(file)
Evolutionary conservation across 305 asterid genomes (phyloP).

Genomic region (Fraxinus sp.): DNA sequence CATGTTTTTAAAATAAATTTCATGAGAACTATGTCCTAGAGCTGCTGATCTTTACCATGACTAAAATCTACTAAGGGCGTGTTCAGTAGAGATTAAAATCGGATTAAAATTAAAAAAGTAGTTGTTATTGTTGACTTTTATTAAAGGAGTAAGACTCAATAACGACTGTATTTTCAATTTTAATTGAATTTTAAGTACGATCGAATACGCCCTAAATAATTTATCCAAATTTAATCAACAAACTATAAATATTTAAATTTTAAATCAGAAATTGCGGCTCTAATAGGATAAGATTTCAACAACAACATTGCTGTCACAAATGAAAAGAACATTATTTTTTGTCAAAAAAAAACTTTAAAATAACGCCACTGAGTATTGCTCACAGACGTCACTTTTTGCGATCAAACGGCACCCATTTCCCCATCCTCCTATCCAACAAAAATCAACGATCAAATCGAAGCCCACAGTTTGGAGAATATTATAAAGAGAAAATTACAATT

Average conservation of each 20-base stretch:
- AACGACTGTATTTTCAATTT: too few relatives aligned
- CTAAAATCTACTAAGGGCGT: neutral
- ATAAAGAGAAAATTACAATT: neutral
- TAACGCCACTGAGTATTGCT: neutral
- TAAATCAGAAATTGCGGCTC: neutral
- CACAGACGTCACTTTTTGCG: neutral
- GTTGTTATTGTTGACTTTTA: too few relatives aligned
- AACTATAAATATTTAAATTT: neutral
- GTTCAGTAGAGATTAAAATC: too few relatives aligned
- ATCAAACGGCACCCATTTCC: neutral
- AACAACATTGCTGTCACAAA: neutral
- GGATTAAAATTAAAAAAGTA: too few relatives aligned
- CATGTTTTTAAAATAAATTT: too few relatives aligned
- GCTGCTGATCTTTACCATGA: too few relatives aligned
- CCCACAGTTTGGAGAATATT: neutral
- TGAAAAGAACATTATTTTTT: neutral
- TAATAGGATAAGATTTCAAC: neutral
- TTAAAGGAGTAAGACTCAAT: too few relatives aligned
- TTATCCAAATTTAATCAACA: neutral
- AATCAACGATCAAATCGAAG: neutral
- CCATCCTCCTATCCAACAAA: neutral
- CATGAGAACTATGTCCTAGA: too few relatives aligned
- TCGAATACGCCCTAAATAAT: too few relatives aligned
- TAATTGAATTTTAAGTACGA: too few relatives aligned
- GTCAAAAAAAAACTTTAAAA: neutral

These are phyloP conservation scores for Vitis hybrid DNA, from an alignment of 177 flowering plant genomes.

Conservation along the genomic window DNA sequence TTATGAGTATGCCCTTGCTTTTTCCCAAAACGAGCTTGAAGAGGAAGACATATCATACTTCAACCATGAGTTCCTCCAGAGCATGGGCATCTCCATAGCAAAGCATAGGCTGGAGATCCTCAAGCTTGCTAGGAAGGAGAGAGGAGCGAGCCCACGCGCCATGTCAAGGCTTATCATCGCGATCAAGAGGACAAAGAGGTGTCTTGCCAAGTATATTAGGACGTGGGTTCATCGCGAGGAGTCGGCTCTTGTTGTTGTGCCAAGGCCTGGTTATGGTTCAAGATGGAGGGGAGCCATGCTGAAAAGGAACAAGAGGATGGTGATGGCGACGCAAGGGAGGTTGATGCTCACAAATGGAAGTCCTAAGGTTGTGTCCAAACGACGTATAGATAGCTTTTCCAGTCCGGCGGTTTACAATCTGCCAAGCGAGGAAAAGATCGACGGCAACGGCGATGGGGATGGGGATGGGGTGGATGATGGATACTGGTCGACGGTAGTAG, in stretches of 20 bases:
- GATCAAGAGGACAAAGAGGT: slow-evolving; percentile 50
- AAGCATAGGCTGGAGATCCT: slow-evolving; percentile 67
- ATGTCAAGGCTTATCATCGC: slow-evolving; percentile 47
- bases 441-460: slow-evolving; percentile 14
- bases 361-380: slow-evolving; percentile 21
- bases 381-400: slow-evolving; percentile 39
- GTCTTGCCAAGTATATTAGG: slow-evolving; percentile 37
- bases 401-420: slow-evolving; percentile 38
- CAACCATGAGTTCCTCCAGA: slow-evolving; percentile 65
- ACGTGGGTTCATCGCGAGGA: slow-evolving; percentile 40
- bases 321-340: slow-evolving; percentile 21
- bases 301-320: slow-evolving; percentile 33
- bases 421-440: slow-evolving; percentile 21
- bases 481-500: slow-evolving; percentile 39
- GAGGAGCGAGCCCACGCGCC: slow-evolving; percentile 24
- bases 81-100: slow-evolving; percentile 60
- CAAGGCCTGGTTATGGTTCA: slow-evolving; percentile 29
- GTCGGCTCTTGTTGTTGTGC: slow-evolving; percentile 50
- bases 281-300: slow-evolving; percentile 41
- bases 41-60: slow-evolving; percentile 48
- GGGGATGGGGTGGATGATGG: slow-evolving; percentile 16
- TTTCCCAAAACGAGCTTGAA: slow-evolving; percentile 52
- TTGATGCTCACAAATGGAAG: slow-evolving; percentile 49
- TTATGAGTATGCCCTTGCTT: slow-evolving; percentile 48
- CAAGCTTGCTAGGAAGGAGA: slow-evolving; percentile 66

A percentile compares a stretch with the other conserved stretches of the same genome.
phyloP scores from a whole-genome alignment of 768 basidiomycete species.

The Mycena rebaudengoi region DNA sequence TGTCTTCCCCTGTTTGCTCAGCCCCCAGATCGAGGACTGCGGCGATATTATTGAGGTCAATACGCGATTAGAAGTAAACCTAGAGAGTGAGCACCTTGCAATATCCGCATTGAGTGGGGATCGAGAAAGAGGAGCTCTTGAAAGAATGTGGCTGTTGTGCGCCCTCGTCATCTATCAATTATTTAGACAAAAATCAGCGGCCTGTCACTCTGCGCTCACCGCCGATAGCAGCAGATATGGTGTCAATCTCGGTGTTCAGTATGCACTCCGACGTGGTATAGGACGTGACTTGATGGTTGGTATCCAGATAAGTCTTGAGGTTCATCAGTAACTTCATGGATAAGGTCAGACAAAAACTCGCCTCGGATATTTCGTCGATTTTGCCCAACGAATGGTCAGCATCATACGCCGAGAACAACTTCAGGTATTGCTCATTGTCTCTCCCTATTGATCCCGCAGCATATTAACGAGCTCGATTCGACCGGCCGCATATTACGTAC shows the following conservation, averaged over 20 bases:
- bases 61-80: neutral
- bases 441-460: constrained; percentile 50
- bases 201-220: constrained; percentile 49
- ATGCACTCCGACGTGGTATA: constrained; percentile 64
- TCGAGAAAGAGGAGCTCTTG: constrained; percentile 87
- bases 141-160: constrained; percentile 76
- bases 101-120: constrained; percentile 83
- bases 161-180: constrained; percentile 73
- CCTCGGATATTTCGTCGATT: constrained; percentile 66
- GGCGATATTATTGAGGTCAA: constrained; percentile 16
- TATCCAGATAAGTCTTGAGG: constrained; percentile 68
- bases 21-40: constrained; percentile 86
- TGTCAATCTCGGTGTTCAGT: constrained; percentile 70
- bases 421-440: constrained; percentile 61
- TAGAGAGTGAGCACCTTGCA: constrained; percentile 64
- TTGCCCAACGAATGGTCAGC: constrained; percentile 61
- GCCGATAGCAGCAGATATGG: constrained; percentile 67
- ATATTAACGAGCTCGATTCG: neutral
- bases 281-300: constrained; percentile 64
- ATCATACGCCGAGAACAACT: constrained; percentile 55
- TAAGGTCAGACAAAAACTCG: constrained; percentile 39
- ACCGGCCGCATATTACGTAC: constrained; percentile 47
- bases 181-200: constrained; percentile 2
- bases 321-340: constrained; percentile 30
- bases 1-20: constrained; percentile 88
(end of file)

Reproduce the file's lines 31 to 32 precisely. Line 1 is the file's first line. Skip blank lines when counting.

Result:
- GATCAAGAGGACAAAGAGGT: slow-evolving; percentile 50
- AAGCATAGGCTGGAGATCCT: slow-evolving; percentile 67